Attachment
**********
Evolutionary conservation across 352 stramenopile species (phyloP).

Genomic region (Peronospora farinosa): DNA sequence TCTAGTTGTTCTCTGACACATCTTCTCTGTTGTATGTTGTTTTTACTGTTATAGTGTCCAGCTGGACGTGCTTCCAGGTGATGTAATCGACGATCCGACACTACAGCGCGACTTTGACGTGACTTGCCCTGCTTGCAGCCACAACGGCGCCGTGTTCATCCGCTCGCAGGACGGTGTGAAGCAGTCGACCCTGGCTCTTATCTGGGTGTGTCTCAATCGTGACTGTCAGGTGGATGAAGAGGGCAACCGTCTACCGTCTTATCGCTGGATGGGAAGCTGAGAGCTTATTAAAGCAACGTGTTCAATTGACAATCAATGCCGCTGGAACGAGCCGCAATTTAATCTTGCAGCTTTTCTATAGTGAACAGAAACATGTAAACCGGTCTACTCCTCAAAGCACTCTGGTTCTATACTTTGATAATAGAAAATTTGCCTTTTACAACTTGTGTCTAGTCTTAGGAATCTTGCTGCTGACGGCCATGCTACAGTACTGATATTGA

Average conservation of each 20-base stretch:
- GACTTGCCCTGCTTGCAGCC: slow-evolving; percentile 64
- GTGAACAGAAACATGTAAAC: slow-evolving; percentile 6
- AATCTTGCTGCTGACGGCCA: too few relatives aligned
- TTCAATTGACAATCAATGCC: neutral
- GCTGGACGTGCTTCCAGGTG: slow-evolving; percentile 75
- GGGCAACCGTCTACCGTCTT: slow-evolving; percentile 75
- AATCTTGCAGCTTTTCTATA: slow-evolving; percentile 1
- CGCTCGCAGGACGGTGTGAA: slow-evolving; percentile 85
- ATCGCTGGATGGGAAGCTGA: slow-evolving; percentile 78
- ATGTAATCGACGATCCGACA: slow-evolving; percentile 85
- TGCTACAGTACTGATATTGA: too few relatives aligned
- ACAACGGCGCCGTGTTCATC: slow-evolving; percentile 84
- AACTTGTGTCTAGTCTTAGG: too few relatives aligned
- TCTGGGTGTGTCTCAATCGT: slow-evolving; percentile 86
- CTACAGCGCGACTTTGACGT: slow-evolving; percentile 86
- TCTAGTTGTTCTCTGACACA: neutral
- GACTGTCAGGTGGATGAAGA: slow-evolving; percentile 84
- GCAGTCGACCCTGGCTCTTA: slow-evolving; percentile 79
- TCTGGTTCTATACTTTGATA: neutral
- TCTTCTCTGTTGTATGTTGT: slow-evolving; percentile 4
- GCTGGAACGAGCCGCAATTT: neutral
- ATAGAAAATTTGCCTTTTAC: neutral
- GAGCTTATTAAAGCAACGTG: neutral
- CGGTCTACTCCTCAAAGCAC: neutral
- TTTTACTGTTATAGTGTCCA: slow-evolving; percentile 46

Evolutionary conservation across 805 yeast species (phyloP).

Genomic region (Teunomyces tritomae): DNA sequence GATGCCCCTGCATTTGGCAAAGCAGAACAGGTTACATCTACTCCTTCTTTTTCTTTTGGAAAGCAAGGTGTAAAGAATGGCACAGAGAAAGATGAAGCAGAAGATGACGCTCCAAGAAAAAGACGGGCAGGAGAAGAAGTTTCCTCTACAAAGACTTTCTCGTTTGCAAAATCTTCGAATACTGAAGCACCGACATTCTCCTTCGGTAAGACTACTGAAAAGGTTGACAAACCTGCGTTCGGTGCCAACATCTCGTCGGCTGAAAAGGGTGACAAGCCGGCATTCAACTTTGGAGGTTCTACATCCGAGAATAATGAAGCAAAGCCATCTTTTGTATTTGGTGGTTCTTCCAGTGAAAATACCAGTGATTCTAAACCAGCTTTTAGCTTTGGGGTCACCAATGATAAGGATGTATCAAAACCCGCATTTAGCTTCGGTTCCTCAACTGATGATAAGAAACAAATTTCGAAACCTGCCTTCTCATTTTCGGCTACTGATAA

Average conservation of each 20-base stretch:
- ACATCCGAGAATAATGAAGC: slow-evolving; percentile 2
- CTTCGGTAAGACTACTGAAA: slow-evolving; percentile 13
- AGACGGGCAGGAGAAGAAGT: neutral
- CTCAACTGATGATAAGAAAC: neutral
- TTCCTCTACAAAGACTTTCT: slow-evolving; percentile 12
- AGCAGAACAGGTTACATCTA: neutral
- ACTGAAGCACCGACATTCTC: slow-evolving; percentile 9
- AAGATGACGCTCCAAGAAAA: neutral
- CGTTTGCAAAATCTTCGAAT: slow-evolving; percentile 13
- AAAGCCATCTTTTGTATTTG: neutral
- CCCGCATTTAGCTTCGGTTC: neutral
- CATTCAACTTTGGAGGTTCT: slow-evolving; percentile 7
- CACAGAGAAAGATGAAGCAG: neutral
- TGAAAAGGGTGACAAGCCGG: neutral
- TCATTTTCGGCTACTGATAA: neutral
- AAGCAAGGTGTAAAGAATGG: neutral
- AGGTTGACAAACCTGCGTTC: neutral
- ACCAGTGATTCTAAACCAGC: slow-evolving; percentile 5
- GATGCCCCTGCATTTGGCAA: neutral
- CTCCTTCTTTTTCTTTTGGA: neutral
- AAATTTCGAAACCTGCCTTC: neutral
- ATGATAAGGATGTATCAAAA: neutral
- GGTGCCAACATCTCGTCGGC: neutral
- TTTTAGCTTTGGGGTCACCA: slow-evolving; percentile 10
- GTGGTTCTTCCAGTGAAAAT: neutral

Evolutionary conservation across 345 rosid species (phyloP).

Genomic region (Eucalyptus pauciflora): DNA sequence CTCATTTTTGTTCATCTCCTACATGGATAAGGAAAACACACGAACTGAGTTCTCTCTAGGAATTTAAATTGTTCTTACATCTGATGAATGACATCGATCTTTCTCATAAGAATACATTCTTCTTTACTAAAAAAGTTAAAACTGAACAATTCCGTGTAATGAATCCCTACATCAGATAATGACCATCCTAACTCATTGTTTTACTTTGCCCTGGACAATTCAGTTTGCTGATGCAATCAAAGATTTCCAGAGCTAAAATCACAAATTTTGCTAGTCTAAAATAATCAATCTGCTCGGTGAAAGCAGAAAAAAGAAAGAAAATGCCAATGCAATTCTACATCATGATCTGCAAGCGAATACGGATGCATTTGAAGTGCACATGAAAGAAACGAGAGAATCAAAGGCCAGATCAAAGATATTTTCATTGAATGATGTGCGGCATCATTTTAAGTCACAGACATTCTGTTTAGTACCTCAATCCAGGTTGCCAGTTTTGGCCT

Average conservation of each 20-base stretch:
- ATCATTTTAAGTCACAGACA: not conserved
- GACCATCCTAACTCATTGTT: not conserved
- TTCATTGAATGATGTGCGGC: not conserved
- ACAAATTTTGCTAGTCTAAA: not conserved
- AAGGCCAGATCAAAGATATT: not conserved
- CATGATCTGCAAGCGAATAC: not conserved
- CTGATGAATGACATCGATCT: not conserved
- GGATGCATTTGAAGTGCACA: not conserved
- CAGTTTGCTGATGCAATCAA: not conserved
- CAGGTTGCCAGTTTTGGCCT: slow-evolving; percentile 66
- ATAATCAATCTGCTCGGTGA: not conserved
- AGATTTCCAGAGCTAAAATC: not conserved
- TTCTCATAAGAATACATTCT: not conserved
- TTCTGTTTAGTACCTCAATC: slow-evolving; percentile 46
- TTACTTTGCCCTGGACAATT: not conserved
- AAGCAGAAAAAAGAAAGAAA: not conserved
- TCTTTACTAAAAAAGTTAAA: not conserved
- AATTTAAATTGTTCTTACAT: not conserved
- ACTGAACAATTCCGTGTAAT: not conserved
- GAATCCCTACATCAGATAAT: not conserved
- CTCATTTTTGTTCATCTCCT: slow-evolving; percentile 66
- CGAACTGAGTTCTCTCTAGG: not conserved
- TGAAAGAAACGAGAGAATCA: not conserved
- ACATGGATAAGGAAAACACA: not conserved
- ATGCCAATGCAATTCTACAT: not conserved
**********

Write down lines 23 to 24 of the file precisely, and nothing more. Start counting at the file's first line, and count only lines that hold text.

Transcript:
- TCTTCTCTGTTGTATGTTGT: slow-evolving; percentile 4
- GCTGGAACGAGCCGCAATTT: neutral